graph. To do this, imagine lining people (or households, depending on context) in an economy

up in order of income from smallest to largest. The horizontal axis of the Lorenz curve is then

the cumulative percentage of these lined up people that are being considered.

For example, the number 20 on the horizontal axis represents the bottom 20 percent of income

earners, the number 50 represents the bottom half of income earners, and so on.

The vertical axis of the Lorenz curve is the percent of total income in the economy.

We can start plotting the curve itself by noting that the points (0,0) and (100,100) have to be

the ends of the curve. This is simply because the bottom 0 percent of the population (which has

no people) has, by definition, zero percent of the economy's income, and 100 percent of the

population has 100 percent of the income.

The rest of the curve is then constructed by looking at all of the percentages of the population

between 0 and 100 percent and plotting the corresponding percentages of income.

In this example, the point (25,5) represents the hypothetical fact that the bottom 25 percent of

people have 5 percent of the income. The point (50,20) shows that the bottom 50 percent of

people have 20 percent of the income, and the point (75,40) shows that the bottom 75 percent

of people have 40 percent of the income.

Because of the way that the Lorenz curve is constructed, it will always be bowed downwards as

in the example above. This is simply because it is mathematically impossible for the bottom 20

percent of earners to make more than 20 percent of the income, for the bottom 50 percent of

earners to make more than 50 percent of the income, and so on.

The dotted line on the diagram is the 45-degree line that represents perfect income equality in

an economy. Perfect income equality is if everyone makes the same amount of money. That

means the bottom 5 percent has 5 percent of the income, the bottom 10 percent has 10 percent

of the income, and so on.

Therefore, we can conclude that Lorenz curves that are bowed further away from this diagonal

correspond to economies with more income inequality.

developed by American economist Max Lorenz in 1905. The graph plots percentiles of the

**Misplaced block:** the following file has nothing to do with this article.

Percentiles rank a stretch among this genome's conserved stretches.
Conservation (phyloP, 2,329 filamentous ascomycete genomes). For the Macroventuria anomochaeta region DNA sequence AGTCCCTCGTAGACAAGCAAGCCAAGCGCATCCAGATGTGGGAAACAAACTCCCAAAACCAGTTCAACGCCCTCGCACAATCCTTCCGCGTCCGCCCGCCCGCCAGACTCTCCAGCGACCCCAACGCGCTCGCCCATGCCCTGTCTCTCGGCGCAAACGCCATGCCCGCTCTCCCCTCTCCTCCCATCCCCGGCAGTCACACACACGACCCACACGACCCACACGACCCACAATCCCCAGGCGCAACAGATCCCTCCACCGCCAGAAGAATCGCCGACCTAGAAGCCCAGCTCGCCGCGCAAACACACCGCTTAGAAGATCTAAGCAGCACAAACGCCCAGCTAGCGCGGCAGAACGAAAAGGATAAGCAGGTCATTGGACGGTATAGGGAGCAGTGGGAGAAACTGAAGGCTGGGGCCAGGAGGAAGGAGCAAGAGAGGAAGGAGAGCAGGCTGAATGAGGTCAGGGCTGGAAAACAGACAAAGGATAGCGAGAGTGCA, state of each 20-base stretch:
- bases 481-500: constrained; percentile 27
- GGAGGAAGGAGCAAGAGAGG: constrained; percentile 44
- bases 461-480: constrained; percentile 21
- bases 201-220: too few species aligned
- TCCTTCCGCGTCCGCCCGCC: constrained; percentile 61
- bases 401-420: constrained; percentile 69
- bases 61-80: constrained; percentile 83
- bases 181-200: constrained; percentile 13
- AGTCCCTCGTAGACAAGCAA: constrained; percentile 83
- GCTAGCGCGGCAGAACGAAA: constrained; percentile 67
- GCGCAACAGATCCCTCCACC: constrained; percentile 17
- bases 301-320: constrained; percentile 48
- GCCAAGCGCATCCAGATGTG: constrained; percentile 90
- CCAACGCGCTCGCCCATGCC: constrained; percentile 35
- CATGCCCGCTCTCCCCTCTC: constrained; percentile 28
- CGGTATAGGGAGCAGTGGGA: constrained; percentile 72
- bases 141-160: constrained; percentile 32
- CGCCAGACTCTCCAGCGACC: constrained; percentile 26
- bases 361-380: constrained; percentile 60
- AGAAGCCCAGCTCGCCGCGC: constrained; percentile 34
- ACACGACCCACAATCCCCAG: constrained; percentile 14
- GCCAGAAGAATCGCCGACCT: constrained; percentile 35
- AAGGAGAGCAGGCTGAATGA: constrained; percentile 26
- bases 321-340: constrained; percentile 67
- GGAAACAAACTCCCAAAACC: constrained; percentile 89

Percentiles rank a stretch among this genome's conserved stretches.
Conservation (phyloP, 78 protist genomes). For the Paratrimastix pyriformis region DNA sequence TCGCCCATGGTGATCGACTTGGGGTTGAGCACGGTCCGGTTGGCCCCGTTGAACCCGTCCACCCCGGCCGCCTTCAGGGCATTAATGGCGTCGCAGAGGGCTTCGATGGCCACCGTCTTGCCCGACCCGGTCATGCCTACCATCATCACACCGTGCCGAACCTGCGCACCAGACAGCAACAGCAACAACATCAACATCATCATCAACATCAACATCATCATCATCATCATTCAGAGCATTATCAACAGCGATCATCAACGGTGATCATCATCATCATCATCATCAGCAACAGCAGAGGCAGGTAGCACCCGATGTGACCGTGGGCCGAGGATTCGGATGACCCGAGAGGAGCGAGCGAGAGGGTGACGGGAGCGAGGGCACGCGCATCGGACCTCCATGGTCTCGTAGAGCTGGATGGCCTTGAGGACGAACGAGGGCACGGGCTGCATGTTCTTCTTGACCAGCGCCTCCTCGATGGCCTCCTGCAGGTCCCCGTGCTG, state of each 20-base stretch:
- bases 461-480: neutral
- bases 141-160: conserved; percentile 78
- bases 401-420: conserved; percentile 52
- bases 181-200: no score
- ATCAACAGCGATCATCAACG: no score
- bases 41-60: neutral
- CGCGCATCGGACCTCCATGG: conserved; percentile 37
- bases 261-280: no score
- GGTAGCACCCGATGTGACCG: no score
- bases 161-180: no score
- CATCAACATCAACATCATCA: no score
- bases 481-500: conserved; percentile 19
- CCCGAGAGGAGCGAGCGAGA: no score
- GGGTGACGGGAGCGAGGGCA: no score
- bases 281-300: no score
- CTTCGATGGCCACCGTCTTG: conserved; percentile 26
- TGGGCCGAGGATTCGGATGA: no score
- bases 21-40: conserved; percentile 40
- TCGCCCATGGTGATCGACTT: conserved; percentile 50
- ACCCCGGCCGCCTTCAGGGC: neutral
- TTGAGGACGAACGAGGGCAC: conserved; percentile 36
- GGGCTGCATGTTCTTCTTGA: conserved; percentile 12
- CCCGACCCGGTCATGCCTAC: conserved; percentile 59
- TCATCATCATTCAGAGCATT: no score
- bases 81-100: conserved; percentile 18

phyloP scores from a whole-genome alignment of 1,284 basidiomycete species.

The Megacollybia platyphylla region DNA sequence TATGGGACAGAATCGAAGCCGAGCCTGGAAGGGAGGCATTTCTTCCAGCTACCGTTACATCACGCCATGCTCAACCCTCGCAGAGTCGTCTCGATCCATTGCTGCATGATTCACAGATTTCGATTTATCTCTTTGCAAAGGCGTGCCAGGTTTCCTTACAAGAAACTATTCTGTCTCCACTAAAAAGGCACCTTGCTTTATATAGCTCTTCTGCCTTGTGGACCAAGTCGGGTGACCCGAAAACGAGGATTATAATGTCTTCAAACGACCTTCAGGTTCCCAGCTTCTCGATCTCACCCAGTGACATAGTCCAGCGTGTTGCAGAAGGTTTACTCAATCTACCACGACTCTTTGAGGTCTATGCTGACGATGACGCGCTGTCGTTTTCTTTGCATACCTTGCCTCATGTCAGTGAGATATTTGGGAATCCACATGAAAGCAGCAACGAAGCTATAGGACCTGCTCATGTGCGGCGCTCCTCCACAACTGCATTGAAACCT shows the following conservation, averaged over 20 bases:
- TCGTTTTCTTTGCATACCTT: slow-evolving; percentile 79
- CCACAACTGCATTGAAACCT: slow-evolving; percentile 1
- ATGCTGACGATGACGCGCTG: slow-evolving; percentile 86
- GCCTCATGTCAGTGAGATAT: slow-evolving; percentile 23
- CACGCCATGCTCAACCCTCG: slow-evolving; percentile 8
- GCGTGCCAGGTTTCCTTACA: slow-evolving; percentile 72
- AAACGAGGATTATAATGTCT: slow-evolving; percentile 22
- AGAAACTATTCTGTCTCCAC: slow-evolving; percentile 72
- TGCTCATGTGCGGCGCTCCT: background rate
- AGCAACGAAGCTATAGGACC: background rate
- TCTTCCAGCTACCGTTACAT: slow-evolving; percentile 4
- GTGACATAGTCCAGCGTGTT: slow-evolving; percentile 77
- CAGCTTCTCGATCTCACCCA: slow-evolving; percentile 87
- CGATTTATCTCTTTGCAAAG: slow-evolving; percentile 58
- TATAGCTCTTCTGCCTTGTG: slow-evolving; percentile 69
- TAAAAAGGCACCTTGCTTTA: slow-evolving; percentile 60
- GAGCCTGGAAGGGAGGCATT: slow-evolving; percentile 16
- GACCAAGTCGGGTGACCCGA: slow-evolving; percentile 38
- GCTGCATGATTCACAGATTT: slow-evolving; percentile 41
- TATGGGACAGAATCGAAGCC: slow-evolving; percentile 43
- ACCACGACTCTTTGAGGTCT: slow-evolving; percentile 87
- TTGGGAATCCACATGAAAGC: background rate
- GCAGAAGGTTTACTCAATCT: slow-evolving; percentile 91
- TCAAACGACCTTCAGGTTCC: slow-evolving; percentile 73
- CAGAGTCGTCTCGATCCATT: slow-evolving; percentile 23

population according to income or wealth on the horizontal axis. It plots cumulative income or

wealth on the vertical axis, so that an x-value of 45 and a y-value of 14.2 would mean that the

bottom 45% of the population controls 14.2% of the total income or wealth.

The Lorenz curve is often accompanied by a straight diagonal line with a slope of 1, which

represents perfect equality in income or wealth distribution; the Lorenz curve lies beneath it,

showing the actual distribution. The area between the straight line and the curved line,

expressed as a ratio of the area under the straight line, is the Gini coefficient, a measurement

of inequality.

While the Lorenz curve is most often used to represent economic inequality, it can be used to

represent unequal distribution in any system. The farther away the curve is from the baseline,

represented by the straight diagonal line, the higher the level of inequality. In economics, the

Lorenz curve denotes inequality in the distribution of either wealth or income; these are not

synonymous, since it is possible to have high earnings but zero or negative net worth, or to

have low earnings but a large net worth.

The Gini coefficient is used to express the extent of inequality in a single figure. It can range

from 0 (or 0%) to 1 (or 100%). Complete equality, in which every individual has the exact same

income or wealth, corresponds to a coefficient of 0. Plotted as a Lorenz curve, complete equality

would be a straight diagonal line with a slope of 1 (the area between this curve and itself is 0,

so the Gini coefficient is 0). A coefficient of 1 means that one person earns all of the income or

holds all of the wealth. Accounting for negative wealth or income, the figure can theoretically be

higher than 1; in that case the Lorenz curve would dip below the horizontal axis.

Lorenz Curve

Definitions

Economics

noun

(written as Lorenz curve)

a curve developed by the economist Max Lorenz which shows the inequality of incomes,

plotting cumulative income against the cumulative variable of the population which is being

examined

Health Economics

The Lorenz curve was developed by Max Lorenz (1880-1962), a US economist who